Corner Definition of Corner by Merriam Webster the point or place where edges or sides meet the place where two streets or passageways meet a position or situation that is difficult to get out of The suspect talked himself into a corner a place away from ordinary life or business a quiet corner Corner Definition of Corner at Dictionary any small, secluded, secret, or private place a dangerous or awkward position, esp from which escape is difficult a tight corner any part, region or place, esp a remote place something used to protect or mark a corner Corner definition of corner by The Free Dictionary A corner is a place where two sides or edges of something meet You usually say that something is in a corner Put the television set in the corner Flowers were growing in one corner of the garden. Stylish Corner Decoration Ideas How to Decorate a Corner Apr , A corner is the perfect place for extra storage pieces, like an umbrella bin, coat rack, or corner unit They re particularly well suited for entryways and A Corner of the Universe Gold Ann M Martin A Corner of the Universe is a simple story about Hattie Owens and her brief summer, in , with Uncle Adam What s interesting is that Hattie didn t even know she had an Uncle Adam until she was years old Hattie is excited that summer has begun even if it means staying in town and helping her parents run a boarding house. How To Decorate In Corners HGTV Smart and Stylish Ways to Decorate Empty Corners A Corner of Tenth Century Europe Early medievalist s Sep , Despite the tourism so cheerfully recounted last post, I was in fact in China in for academic purposes.The formal cause was a conference at North East Normal University in Changchun, by name the International Symposium on Byzantine Gold Coins in the World of Late Antiquity.If I can be Aristotelian about this, then I suppose the material cause of this was that, one way or another, there Complete Guide To Framing Corners Extreme How To Apr , This corner treatment creates a strong intersection while remaining functional for the installation of the other amenities Plus, this provides a solid, nailable surface for the wall covering on both the interior and exterior sides of each wall Alternative Exterior Corner Corner kick A corner kick is the method of restarting play in a game of association football when the ball goes out of play over the goal line, without a goal being scored and having last been touched by a member of the defending team The kick is taken from the corner of the field of play nearest to where it went out Corners are considered to be a reasonable goal scoring opportunity for the attacking side, though not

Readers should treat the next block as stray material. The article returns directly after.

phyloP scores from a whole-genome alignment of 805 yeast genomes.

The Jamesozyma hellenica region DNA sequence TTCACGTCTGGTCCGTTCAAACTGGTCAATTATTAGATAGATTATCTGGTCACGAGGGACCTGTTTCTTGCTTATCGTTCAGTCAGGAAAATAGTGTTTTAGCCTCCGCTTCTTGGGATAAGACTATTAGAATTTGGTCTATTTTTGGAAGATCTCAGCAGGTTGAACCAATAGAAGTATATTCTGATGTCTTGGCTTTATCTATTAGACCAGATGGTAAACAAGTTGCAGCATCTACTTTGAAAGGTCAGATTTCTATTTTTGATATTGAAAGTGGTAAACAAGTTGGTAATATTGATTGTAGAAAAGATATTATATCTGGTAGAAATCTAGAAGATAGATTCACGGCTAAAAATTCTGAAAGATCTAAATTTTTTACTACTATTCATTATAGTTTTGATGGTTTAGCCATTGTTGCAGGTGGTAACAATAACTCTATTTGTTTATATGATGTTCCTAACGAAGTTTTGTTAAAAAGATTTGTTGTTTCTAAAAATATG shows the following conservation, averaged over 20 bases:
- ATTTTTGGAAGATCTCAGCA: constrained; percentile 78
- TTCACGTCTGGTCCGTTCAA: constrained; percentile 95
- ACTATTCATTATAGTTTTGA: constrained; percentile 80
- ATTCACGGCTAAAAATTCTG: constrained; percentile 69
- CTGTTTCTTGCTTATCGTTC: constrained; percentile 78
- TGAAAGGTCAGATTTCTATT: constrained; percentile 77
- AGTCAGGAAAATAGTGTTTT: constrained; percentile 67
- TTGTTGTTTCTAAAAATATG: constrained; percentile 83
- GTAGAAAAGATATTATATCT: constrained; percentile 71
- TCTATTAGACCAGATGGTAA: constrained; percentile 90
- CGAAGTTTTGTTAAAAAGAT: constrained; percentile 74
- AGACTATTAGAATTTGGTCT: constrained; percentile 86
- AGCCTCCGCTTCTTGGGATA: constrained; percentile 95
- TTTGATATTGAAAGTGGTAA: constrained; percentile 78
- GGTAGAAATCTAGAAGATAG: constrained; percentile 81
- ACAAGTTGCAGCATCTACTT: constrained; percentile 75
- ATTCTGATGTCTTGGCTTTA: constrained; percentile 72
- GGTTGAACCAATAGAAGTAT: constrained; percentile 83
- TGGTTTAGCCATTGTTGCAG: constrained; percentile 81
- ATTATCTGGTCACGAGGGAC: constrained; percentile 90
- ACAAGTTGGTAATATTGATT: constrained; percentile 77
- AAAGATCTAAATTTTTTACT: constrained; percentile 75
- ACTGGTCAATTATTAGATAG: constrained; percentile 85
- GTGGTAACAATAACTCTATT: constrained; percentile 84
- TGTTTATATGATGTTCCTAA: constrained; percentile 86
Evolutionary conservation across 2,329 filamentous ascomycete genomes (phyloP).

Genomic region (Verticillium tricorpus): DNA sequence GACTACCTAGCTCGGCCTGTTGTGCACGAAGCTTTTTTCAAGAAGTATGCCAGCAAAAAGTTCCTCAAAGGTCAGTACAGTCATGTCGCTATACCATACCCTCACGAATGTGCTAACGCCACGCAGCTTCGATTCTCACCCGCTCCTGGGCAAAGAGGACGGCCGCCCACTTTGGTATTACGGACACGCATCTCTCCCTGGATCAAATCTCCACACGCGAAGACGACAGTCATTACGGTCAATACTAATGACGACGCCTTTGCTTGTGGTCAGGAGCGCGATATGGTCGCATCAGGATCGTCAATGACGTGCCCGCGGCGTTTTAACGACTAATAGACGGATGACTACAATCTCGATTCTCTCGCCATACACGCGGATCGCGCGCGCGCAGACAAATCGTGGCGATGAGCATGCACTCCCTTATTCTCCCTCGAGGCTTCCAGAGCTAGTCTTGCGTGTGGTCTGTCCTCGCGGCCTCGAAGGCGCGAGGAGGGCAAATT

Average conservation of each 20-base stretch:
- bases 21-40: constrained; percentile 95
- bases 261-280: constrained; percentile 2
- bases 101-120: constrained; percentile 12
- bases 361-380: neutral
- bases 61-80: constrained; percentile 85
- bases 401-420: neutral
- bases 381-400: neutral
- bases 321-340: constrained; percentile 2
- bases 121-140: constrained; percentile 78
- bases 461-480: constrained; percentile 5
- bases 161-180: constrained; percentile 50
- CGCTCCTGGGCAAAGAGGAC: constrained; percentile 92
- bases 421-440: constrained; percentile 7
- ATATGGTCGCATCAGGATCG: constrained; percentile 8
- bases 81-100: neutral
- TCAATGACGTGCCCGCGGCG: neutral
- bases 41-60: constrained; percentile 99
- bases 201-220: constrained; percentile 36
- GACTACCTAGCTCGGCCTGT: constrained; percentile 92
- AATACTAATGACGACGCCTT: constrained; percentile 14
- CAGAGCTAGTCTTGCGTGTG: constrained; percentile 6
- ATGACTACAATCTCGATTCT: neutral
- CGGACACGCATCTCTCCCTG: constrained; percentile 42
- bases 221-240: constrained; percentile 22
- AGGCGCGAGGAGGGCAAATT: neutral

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      324 Ramachandra Guha

    About " Ramachandra Guha "

  • Ramachandra Guha